Delhi pollution

Hours after the Supreme Court-mandated Environment Pollution (Prevention and Control) Authority on Friday declared a public health emergency in the Delhi-NCR region, the state government ordered schools in the national capital to remain closed.

As air pollution levels touched the 'severe plus' category, the top court also banned construction-related works till November 5. Chief Minister Arvind Kejriwal took to Twitter to state that the government has decided to keep all schools in Delhi closed till November 5.

The EPCA also banned the bursting of crackers during the winter season. "We have to take this as a public health emergency as air pollution will have an adverse health impact on all, particularly our children," said EPCA chairperson Bhure Lal in a letter to the chief secretaries of Uttar Pradesh, Haryana and Delhi.

Chief Minister Arvind Kejriwal called the national capital "a gas chamber" as National Capital Region's Ghaziabad was said to be the most polluted zone.

"Delhi has turned into a gas chamber due to smoke from crop burning in neighbouring states. It is very important that we protect ourselves from this toxic air. Through private and government schools, we have started distributing 50 lakh masks today (Friday). I urge all Delhiites to use them whenever needed," Kejriwal tweeted.

PM10 touches the 'severe' category

The PM10 count at 555 slipped to a severe category that was earlier in the "very poor" zone. The PM 2.5 at 383 continues to worsen.

According to Safar India, the calm surface wind condition that has prevailed ever since the Diwali celebrations on October 27, has led to strong surface nocturnal inversion and accumulation of the pollutants.

Even as Delhi's air quality continues to be in the "severe" category - with the AQI on Friday being 533 - the effective stubble fire counts of Haryana and Punjab have shown an increase in trend and reached its peak value this year at 3,178.

Spike in stubble burning

The stubble fire percentage contribution to Delhi's air quality touched the season's highest share of 44 per cent on Thursday and is predicted to be 38 per cent on Friday.

The key government initiative aimed at monetising crop residue to prevent farmers from burning it remains a non-starter. With much fanfare, the previous NDA government in November 2017 announced that it has asked central power utility NTPC to procure farm stubble from states like Punjab and Haryana to be used in its fuel mix.

However, even after two years the necessary infrastructure needed to convert crop residue to pellets for use by the power producer remains almost non-existent. The result is that farm fires continue ahead of rabi sowing season creating foul weather in the Delhi with ambient air quality index remaining in the severe zone, dangerously close to the emergency zone.

Delhi pollution

Official sources in NTPC told IANS that for the second year running the power producer is unable to find enough suppliers of pellets. Though the company tendered for procuring up to 18,600 tonnes per day of crop residue for generating power last year, it could hardly get any supplies. Even this year, they have just got one supplier who has agreed to supply farm residue pellets of a mere 107 tonnes per day and that also after almost a fortnight's delay.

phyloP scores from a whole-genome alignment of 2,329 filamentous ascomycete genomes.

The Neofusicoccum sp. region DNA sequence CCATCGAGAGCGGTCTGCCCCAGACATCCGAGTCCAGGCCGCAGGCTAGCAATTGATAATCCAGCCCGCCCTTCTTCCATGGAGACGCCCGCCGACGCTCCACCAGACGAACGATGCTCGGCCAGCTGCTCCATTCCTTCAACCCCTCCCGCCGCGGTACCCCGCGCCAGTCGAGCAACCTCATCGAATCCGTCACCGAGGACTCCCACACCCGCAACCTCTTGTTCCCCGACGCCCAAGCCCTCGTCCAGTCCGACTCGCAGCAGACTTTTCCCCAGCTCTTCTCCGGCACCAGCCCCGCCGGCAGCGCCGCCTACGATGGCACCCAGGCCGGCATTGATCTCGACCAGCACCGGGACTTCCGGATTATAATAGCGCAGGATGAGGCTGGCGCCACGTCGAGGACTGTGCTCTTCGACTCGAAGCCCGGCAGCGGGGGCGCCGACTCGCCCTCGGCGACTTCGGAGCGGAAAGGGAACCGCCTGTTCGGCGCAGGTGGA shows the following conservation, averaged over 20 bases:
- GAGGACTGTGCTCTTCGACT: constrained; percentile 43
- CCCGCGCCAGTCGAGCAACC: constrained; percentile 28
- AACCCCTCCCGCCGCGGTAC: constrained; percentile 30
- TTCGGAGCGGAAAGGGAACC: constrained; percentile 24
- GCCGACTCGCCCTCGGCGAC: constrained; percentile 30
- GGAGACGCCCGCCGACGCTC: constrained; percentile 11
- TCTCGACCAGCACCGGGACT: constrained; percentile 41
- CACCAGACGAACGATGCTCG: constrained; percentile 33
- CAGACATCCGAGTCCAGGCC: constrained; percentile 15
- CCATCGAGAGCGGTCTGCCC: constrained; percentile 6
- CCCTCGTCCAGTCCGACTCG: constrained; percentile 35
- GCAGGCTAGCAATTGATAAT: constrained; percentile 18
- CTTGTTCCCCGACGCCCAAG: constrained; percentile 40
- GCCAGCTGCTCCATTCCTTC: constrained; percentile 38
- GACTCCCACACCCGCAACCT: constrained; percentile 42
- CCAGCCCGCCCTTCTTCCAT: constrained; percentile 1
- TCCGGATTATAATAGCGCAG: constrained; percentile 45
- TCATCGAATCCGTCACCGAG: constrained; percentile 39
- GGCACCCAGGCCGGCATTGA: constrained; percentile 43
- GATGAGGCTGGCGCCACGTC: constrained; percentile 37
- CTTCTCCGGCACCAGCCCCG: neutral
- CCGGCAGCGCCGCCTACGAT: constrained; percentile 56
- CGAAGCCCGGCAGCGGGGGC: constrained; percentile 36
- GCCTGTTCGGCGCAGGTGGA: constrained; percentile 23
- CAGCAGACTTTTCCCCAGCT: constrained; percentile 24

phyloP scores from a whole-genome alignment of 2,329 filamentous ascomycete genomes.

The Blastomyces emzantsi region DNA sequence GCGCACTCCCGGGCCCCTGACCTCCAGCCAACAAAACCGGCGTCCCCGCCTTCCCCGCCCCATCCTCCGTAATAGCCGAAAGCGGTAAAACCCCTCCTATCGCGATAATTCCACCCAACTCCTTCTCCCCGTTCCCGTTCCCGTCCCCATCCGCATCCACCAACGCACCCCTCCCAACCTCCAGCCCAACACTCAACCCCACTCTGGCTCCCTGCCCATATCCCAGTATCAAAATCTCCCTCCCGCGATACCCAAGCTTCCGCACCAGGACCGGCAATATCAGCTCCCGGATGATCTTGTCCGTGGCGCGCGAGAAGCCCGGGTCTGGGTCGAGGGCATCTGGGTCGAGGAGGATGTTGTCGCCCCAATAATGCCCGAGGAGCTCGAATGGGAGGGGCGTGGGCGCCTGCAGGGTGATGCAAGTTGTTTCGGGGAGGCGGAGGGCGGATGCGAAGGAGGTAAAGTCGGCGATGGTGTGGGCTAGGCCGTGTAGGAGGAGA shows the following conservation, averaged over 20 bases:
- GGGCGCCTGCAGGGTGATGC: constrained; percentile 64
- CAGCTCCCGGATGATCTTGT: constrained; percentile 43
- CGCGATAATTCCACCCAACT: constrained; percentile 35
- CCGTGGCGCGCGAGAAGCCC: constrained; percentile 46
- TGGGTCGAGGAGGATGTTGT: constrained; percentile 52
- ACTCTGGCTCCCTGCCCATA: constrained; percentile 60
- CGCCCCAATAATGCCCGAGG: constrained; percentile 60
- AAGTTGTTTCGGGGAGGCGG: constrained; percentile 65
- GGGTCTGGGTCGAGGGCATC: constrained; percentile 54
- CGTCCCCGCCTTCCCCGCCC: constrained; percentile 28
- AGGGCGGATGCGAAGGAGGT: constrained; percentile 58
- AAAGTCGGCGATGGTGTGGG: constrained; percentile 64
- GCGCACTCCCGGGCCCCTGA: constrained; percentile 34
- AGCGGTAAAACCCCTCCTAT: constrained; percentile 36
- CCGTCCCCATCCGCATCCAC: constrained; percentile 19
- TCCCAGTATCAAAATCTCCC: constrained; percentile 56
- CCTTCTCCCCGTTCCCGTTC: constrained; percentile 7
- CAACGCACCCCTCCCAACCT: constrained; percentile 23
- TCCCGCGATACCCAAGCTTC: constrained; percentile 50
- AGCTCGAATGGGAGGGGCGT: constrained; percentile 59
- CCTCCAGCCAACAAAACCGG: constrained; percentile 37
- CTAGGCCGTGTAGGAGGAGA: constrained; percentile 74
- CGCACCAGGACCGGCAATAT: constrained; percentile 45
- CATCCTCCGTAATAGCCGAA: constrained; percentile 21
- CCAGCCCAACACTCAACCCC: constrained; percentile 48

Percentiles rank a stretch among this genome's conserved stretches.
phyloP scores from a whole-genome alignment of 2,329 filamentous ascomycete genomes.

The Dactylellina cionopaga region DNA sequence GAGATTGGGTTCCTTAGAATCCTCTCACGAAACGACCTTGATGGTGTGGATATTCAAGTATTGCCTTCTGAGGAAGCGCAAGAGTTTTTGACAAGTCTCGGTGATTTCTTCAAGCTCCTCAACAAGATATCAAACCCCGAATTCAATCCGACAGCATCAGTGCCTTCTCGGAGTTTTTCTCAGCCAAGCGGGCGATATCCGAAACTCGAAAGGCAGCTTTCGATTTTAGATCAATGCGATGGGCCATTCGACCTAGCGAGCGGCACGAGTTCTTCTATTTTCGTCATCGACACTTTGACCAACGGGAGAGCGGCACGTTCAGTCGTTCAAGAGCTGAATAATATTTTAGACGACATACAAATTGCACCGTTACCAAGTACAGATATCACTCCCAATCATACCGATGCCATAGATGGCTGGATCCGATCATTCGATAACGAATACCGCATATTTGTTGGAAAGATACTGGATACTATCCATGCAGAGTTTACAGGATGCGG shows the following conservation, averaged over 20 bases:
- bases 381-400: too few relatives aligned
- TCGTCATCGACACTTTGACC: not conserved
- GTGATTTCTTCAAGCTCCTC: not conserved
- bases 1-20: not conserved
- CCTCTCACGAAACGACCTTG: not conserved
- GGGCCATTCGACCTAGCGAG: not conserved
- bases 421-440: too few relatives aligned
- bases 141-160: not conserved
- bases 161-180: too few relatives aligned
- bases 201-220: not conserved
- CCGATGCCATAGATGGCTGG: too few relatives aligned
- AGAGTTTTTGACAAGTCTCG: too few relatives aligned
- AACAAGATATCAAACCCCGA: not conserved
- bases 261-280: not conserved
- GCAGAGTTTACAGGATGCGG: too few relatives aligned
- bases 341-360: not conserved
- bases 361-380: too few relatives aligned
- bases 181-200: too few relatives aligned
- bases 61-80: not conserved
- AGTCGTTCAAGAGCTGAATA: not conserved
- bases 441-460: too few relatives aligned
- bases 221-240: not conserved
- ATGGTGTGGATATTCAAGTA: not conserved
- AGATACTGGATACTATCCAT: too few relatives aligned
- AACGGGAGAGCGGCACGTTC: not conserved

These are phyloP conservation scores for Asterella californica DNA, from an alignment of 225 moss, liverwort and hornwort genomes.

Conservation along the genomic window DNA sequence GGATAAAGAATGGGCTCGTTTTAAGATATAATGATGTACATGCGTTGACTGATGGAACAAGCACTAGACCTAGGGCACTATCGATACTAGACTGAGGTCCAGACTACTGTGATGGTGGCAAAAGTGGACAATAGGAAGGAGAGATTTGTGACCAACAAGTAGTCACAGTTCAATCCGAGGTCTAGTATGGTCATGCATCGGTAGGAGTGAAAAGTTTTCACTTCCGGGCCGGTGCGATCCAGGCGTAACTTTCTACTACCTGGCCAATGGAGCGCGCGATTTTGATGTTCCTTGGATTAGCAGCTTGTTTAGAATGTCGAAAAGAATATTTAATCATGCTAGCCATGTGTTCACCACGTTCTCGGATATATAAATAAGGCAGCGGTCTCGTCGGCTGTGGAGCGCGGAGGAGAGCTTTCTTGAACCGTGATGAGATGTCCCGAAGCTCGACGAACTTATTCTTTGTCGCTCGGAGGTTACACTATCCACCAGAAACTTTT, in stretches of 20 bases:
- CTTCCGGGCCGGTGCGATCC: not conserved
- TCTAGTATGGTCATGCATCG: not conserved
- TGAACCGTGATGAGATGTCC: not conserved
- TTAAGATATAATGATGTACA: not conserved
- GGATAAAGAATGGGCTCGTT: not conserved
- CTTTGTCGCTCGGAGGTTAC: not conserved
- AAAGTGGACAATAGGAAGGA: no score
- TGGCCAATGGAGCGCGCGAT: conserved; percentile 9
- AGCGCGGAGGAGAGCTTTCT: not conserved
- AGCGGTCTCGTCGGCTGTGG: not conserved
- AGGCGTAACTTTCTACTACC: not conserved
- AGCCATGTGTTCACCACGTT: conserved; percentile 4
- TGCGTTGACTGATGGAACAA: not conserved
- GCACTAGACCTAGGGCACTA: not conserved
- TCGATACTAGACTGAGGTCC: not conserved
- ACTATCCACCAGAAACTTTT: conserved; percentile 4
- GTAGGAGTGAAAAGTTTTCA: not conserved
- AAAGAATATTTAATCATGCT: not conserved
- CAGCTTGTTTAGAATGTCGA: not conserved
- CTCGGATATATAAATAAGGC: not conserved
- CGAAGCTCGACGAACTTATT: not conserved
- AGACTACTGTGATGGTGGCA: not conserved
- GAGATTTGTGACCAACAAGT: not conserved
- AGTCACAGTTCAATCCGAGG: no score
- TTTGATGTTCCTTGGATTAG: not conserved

"We are willing to procure as much pellets as we can get. The company is offering Rs 5,500 for one tonne of pellet, which is a very remunerative price. But suppliers have to come forward," said the source quoted earlier.

As per estimates, crop stubble in 1 acre of land can produce 2 tonnes of pellets. This could fetch farmers Rs 11,000 for stubble from one acre of farmland.

The plan for preventing farmers from burning the stubble involved state-owned Indian Renewable Energy Development Agency (IREDA) financing pellet manufacturing units, which will then bid for NTPC tender. However, executives at the lending agency indicated that they have not received encouraging response from people willing to set up pellet plants.

Government initiative not successful

"As the stubble is generated just for couple of months, no one wants to invest in an infrastructure that would remain idle for rest of the year. Also, farmers find it easy to burn stubble and ready the land for next cultivation than to put additional labour to take it for sale to pellet makers," said an official in the power ministry.

He added that the government may look to further sweeten the deal for pellet makers and farmers to encourage monetisation of stubble rather than its burning. But till that time, the national capital would continue to choke.

Delhi pollution

NTPC can use 10 per cent of straw pellets in their energy mix. The straw pellets were supposed to be made by start-ups and farming bodies by extracting and crushing the stubble.

In November 2017, the Central Electricity Authority issued an advisory stating that all capable public and private power generating utilities should endeavour to use 5 per cent to 10 per cent biomass pellets primarily made of agro residue along with coal. This is called biomass co-firing.

With the coal-based generation of over 2,00,000 ME in the country, approximately 100 million tonnes of agro residue can be absorbed for producing power with 10 per cent co-firing using non-torrified pellets. However, if pellets of torrified biomass are used, almost all the surplus biomass can be utilised with even less than 10 per cent co-firing.

(With agency inputs)